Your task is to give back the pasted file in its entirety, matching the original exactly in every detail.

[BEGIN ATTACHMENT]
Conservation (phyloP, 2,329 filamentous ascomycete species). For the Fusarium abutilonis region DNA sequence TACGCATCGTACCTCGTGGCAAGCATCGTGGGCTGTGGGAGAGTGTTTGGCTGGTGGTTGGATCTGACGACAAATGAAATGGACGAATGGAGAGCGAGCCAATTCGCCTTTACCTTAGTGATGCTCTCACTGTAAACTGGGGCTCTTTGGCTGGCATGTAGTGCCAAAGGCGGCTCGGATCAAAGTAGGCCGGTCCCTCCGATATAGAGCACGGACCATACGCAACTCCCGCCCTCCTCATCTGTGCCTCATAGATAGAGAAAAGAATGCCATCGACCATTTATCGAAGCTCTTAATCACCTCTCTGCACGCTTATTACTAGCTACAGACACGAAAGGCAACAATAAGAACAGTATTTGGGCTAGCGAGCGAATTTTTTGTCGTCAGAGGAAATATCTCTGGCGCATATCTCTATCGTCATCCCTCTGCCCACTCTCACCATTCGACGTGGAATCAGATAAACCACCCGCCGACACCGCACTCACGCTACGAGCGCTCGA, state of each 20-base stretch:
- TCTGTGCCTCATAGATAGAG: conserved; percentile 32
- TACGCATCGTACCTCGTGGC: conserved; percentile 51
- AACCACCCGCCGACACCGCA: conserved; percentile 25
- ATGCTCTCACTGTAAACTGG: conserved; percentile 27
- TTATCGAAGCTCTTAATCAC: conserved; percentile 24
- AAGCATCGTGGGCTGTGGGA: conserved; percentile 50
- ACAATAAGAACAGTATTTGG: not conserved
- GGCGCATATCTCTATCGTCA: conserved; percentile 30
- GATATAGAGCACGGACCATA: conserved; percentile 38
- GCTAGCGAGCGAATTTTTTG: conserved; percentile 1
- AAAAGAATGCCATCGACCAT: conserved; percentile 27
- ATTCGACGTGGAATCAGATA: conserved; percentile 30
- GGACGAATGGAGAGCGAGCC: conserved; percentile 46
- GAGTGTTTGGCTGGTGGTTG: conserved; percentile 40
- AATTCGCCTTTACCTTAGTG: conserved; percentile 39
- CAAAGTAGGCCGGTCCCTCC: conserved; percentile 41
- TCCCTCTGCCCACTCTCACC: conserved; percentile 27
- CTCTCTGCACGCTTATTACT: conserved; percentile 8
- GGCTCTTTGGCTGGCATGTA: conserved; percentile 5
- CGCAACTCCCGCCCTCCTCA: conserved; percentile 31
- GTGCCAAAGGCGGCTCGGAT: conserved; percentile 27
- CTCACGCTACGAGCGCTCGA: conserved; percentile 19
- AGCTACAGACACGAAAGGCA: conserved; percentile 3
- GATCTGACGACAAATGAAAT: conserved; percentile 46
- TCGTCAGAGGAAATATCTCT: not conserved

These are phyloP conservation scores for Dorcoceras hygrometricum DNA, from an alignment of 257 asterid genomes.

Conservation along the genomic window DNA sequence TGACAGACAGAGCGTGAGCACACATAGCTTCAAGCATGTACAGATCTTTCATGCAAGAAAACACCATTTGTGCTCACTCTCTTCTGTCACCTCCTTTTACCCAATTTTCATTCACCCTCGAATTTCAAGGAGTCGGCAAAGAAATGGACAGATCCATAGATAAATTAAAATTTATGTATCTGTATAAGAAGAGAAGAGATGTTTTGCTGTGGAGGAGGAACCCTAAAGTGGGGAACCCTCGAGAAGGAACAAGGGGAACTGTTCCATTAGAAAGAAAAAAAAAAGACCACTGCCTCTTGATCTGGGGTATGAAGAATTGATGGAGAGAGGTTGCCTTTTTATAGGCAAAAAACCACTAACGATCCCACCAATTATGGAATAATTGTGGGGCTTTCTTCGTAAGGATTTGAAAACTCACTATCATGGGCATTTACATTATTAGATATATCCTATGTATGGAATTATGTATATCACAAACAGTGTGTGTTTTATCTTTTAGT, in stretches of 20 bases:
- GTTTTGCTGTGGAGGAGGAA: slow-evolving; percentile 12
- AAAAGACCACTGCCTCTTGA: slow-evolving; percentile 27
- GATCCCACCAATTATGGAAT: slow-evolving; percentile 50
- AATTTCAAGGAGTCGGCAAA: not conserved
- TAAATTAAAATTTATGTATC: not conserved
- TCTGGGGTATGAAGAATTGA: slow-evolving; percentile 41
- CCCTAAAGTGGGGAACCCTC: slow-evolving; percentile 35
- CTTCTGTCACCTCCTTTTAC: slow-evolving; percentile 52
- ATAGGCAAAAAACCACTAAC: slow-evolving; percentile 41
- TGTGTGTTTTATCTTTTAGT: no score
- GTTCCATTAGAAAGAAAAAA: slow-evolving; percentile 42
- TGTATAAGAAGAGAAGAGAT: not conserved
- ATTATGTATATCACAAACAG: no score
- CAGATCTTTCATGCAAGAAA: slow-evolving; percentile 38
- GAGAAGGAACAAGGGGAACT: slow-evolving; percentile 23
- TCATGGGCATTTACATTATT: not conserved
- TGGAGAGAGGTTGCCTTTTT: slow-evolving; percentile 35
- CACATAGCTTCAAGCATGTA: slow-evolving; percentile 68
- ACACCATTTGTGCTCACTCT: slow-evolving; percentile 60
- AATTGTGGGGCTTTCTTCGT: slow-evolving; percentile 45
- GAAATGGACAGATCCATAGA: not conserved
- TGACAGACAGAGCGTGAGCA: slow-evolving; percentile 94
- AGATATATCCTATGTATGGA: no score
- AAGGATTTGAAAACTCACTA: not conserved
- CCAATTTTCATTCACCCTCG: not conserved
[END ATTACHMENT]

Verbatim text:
Conservation (phyloP, 2,329 filamentous ascomycete species). For the Fusarium abutilonis region DNA sequence TACGCATCGTACCTCGTGGCAAGCATCGTGGGCTGTGGGAGAGTGTTTGGCTGGTGGTTGGATCTGACGACAAATGAAATGGACGAATGGAGAGCGAGCCAATTCGCCTTTACCTTAGTGATGCTCTCACTGTAAACTGGGGCTCTTTGGCTGGCATGTAGTGCCAAAGGCGGCTCGGATCAAAGTAGGCCGGTCCCTCCGATATAGAGCACGGACCATACGCAACTCCCGCCCTCCTCATCTGTGCCTCATAGATAGAGAAAAGAATGCCATCGACCATTTATCGAAGCTCTTAATCACCTCTCTGCACGCTTATTACTAGCTACAGACACGAAAGGCAACAATAAGAACAGTATTTGGGCTAGCGAGCGAATTTTTTGTCGTCAGAGGAAATATCTCTGGCGCATATCTCTATCGTCATCCCTCTGCCCACTCTCACCATTCGACGTGGAATCAGATAAACCACCCGCCGACACCGCACTCACGCTACGAGCGCTCGA, state of each 20-base stretch:
- TCTGTGCCTCATAGATAGAG: conserved; percentile 32
- TACGCATCGTACCTCGTGGC: conserved; percentile 51
- AACCACCCGCCGACACCGCA: conserved; percentile 25
- ATGCTCTCACTGTAAACTGG: conserved; percentile 27
- TTATCGAAGCTCTTAATCAC: conserved; percentile 24
- AAGCATCGTGGGCTGTGGGA: conserved; percentile 50
- ACAATAAGAACAGTATTTGG: not conserved
- GGCGCATATCTCTATCGTCA: conserved; percentile 30
- GATATAGAGCACGGACCATA: conserved; percentile 38
- GCTAGCGAGCGAATTTTTTG: conserved; percentile 1
- AAAAGAATGCCATCGACCAT: conserved; percentile 27
- ATTCGACGTGGAATCAGATA: conserved; percentile 30
- GGACGAATGGAGAGCGAGCC: conserved; percentile 46
- GAGTGTTTGGCTGGTGGTTG: conserved; percentile 40
- AATTCGCCTTTACCTTAGTG: conserved; percentile 39
- CAAAGTAGGCCGGTCCCTCC: conserved; percentile 41
- TCCCTCTGCCCACTCTCACC: conserved; percentile 27
- CTCTCTGCACGCTTATTACT: conserved; percentile 8
- GGCTCTTTGGCTGGCATGTA: conserved; percentile 5
- CGCAACTCCCGCCCTCCTCA: conserved; percentile 31
- GTGCCAAAGGCGGCTCGGAT: conserved; percentile 27
- CTCACGCTACGAGCGCTCGA: conserved; percentile 19
- AGCTACAGACACGAAAGGCA: conserved; percentile 3
- GATCTGACGACAAATGAAAT: conserved; percentile 46
- TCGTCAGAGGAAATATCTCT: not conserved

These are phyloP conservation scores for Dorcoceras hygrometricum DNA, from an alignment of 257 asterid genomes.

Conservation along the genomic window DNA sequence TGACAGACAGAGCGTGAGCACACATAGCTTCAAGCATGTACAGATCTTTCATGCAAGAAAACACCATTTGTGCTCACTCTCTTCTGTCACCTCCTTTTACCCAATTTTCATTCACCCTCGAATTTCAAGGAGTCGGCAAAGAAATGGACAGATCCATAGATAAATTAAAATTTATGTATCTGTATAAGAAGAGAAGAGATGTTTTGCTGTGGAGGAGGAACCCTAAAGTGGGGAACCCTCGAGAAGGAACAAGGGGAACTGTTCCATTAGAAAGAAAAAAAAAAGACCACTGCCTCTTGATCTGGGGTATGAAGAATTGATGGAGAGAGGTTGCCTTTTTATAGGCAAAAAACCACTAACGATCCCACCAATTATGGAATAATTGTGGGGCTTTCTTCGTAAGGATTTGAAAACTCACTATCATGGGCATTTACATTATTAGATATATCCTATGTATGGAATTATGTATATCACAAACAGTGTGTGTTTTATCTTTTAGT, in stretches of 20 bases:
- GTTTTGCTGTGGAGGAGGAA: slow-evolving; percentile 12
- AAAAGACCACTGCCTCTTGA: slow-evolving; percentile 27
- GATCCCACCAATTATGGAAT: slow-evolving; percentile 50
- AATTTCAAGGAGTCGGCAAA: not conserved
- TAAATTAAAATTTATGTATC: not conserved
- TCTGGGGTATGAAGAATTGA: slow-evolving; percentile 41
- CCCTAAAGTGGGGAACCCTC: slow-evolving; percentile 35
- CTTCTGTCACCTCCTTTTAC: slow-evolving; percentile 52
- ATAGGCAAAAAACCACTAAC: slow-evolving; percentile 41
- TGTGTGTTTTATCTTTTAGT: no score
- GTTCCATTAGAAAGAAAAAA: slow-evolving; percentile 42
- TGTATAAGAAGAGAAGAGAT: not conserved
- ATTATGTATATCACAAACAG: no score
- CAGATCTTTCATGCAAGAAA: slow-evolving; percentile 38
- GAGAAGGAACAAGGGGAACT: slow-evolving; percentile 23
- TCATGGGCATTTACATTATT: not conserved
- TGGAGAGAGGTTGCCTTTTT: slow-evolving; percentile 35
- CACATAGCTTCAAGCATGTA: slow-evolving; percentile 68
- ACACCATTTGTGCTCACTCT: slow-evolving; percentile 60
- AATTGTGGGGCTTTCTTCGT: slow-evolving; percentile 45
- GAAATGGACAGATCCATAGA: not conserved
- TGACAGACAGAGCGTGAGCA: slow-evolving; percentile 94
- AGATATATCCTATGTATGGA: no score
- AAGGATTTGAAAACTCACTA: not conserved
- CCAATTTTCATTCACCCTCG: not conserved